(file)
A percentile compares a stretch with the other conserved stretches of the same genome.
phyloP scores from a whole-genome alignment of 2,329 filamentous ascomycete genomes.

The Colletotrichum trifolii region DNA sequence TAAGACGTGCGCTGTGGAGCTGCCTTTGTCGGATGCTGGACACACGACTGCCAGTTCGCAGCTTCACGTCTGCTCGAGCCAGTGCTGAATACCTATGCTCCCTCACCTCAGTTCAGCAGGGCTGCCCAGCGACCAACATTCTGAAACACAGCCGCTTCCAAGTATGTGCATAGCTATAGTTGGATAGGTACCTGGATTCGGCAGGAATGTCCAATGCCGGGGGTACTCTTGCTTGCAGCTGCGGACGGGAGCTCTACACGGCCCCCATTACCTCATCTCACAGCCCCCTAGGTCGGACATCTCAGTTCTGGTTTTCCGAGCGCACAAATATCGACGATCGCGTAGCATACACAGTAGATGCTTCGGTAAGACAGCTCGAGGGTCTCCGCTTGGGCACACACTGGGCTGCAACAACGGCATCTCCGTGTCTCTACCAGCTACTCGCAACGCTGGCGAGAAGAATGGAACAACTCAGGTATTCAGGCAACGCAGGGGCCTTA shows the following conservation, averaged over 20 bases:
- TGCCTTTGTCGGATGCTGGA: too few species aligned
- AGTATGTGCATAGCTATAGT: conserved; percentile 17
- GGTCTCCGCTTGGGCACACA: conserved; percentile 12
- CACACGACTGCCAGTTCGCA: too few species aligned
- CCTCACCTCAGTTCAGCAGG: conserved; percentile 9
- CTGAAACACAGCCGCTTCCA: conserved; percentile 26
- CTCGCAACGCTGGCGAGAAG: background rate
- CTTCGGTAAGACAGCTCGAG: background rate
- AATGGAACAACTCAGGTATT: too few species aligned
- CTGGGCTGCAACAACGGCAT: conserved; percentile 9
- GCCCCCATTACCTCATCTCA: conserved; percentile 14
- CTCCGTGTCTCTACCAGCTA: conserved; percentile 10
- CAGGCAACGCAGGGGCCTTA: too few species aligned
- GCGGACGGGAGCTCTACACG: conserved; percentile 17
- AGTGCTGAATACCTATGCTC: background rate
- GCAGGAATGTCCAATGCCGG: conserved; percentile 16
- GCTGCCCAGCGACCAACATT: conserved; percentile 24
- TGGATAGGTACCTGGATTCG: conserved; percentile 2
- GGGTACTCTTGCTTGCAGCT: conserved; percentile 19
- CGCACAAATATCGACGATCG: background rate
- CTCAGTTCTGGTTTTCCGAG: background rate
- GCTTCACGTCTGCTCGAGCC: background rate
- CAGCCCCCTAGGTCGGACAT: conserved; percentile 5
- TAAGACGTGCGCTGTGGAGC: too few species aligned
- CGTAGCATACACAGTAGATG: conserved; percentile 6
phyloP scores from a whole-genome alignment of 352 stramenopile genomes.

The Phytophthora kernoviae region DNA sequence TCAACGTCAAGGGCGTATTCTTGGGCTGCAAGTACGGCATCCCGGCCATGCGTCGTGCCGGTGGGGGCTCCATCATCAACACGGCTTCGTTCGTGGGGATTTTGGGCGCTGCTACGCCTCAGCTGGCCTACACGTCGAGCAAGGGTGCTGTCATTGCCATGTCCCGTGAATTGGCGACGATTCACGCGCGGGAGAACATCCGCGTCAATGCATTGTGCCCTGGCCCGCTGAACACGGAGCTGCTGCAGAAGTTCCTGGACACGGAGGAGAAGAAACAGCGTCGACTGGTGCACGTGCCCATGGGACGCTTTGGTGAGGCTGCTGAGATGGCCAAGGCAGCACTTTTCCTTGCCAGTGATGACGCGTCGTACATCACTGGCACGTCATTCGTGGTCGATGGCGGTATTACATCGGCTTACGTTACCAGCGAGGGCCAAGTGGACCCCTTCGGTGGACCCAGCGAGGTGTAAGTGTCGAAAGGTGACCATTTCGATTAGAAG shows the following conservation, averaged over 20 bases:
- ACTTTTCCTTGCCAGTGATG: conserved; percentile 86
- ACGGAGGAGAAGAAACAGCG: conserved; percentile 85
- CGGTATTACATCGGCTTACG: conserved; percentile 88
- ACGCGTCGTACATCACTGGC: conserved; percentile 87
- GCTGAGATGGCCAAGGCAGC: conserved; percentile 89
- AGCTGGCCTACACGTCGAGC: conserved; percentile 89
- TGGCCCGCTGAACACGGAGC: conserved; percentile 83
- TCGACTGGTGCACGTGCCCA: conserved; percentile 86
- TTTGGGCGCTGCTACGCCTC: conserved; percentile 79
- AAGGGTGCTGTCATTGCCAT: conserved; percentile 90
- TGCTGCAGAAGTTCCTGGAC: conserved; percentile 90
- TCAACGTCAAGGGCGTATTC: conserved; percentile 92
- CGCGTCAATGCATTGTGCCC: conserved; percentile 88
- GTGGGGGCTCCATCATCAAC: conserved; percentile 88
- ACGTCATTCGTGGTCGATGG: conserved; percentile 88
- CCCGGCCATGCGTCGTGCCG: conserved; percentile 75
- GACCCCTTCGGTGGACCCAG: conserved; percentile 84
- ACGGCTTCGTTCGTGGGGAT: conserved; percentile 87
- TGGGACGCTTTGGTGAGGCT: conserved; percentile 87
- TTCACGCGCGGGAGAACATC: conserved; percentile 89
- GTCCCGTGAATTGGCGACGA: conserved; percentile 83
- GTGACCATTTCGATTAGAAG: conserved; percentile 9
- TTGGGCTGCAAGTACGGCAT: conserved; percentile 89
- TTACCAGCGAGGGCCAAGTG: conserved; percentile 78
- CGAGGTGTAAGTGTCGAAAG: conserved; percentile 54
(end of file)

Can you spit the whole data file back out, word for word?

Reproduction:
A percentile compares a stretch with the other conserved stretches of the same genome.
phyloP scores from a whole-genome alignment of 2,329 filamentous ascomycete genomes.

The Colletotrichum trifolii region DNA sequence TAAGACGTGCGCTGTGGAGCTGCCTTTGTCGGATGCTGGACACACGACTGCCAGTTCGCAGCTTCACGTCTGCTCGAGCCAGTGCTGAATACCTATGCTCCCTCACCTCAGTTCAGCAGGGCTGCCCAGCGACCAACATTCTGAAACACAGCCGCTTCCAAGTATGTGCATAGCTATAGTTGGATAGGTACCTGGATTCGGCAGGAATGTCCAATGCCGGGGGTACTCTTGCTTGCAGCTGCGGACGGGAGCTCTACACGGCCCCCATTACCTCATCTCACAGCCCCCTAGGTCGGACATCTCAGTTCTGGTTTTCCGAGCGCACAAATATCGACGATCGCGTAGCATACACAGTAGATGCTTCGGTAAGACAGCTCGAGGGTCTCCGCTTGGGCACACACTGGGCTGCAACAACGGCATCTCCGTGTCTCTACCAGCTACTCGCAACGCTGGCGAGAAGAATGGAACAACTCAGGTATTCAGGCAACGCAGGGGCCTTA shows the following conservation, averaged over 20 bases:
- TGCCTTTGTCGGATGCTGGA: too few species aligned
- AGTATGTGCATAGCTATAGT: conserved; percentile 17
- GGTCTCCGCTTGGGCACACA: conserved; percentile 12
- CACACGACTGCCAGTTCGCA: too few species aligned
- CCTCACCTCAGTTCAGCAGG: conserved; percentile 9
- CTGAAACACAGCCGCTTCCA: conserved; percentile 26
- CTCGCAACGCTGGCGAGAAG: background rate
- CTTCGGTAAGACAGCTCGAG: background rate
- AATGGAACAACTCAGGTATT: too few species aligned
- CTGGGCTGCAACAACGGCAT: conserved; percentile 9
- GCCCCCATTACCTCATCTCA: conserved; percentile 14
- CTCCGTGTCTCTACCAGCTA: conserved; percentile 10
- CAGGCAACGCAGGGGCCTTA: too few species aligned
- GCGGACGGGAGCTCTACACG: conserved; percentile 17
- AGTGCTGAATACCTATGCTC: background rate
- GCAGGAATGTCCAATGCCGG: conserved; percentile 16
- GCTGCCCAGCGACCAACATT: conserved; percentile 24
- TGGATAGGTACCTGGATTCG: conserved; percentile 2
- GGGTACTCTTGCTTGCAGCT: conserved; percentile 19
- CGCACAAATATCGACGATCG: background rate
- CTCAGTTCTGGTTTTCCGAG: background rate
- GCTTCACGTCTGCTCGAGCC: background rate
- CAGCCCCCTAGGTCGGACAT: conserved; percentile 5
- TAAGACGTGCGCTGTGGAGC: too few species aligned
- CGTAGCATACACAGTAGATG: conserved; percentile 6
phyloP scores from a whole-genome alignment of 352 stramenopile genomes.

The Phytophthora kernoviae region DNA sequence TCAACGTCAAGGGCGTATTCTTGGGCTGCAAGTACGGCATCCCGGCCATGCGTCGTGCCGGTGGGGGCTCCATCATCAACACGGCTTCGTTCGTGGGGATTTTGGGCGCTGCTACGCCTCAGCTGGCCTACACGTCGAGCAAGGGTGCTGTCATTGCCATGTCCCGTGAATTGGCGACGATTCACGCGCGGGAGAACATCCGCGTCAATGCATTGTGCCCTGGCCCGCTGAACACGGAGCTGCTGCAGAAGTTCCTGGACACGGAGGAGAAGAAACAGCGTCGACTGGTGCACGTGCCCATGGGACGCTTTGGTGAGGCTGCTGAGATGGCCAAGGCAGCACTTTTCCTTGCCAGTGATGACGCGTCGTACATCACTGGCACGTCATTCGTGGTCGATGGCGGTATTACATCGGCTTACGTTACCAGCGAGGGCCAAGTGGACCCCTTCGGTGGACCCAGCGAGGTGTAAGTGTCGAAAGGTGACCATTTCGATTAGAAG shows the following conservation, averaged over 20 bases:
- ACTTTTCCTTGCCAGTGATG: conserved; percentile 86
- ACGGAGGAGAAGAAACAGCG: conserved; percentile 85
- CGGTATTACATCGGCTTACG: conserved; percentile 88
- ACGCGTCGTACATCACTGGC: conserved; percentile 87
- GCTGAGATGGCCAAGGCAGC: conserved; percentile 89
- AGCTGGCCTACACGTCGAGC: conserved; percentile 89
- TGGCCCGCTGAACACGGAGC: conserved; percentile 83
- TCGACTGGTGCACGTGCCCA: conserved; percentile 86
- TTTGGGCGCTGCTACGCCTC: conserved; percentile 79
- AAGGGTGCTGTCATTGCCAT: conserved; percentile 90
- TGCTGCAGAAGTTCCTGGAC: conserved; percentile 90
- TCAACGTCAAGGGCGTATTC: conserved; percentile 92
- CGCGTCAATGCATTGTGCCC: conserved; percentile 88
- GTGGGGGCTCCATCATCAAC: conserved; percentile 88
- ACGTCATTCGTGGTCGATGG: conserved; percentile 88
- CCCGGCCATGCGTCGTGCCG: conserved; percentile 75
- GACCCCTTCGGTGGACCCAG: conserved; percentile 84
- ACGGCTTCGTTCGTGGGGAT: conserved; percentile 87
- TGGGACGCTTTGGTGAGGCT: conserved; percentile 87
- TTCACGCGCGGGAGAACATC: conserved; percentile 89
- GTCCCGTGAATTGGCGACGA: conserved; percentile 83
- GTGACCATTTCGATTAGAAG: conserved; percentile 9
- TTGGGCTGCAAGTACGGCAT: conserved; percentile 89
- TTACCAGCGAGGGCCAAGTG: conserved; percentile 78
- CGAGGTGTAAGTGTCGAAAG: conserved; percentile 54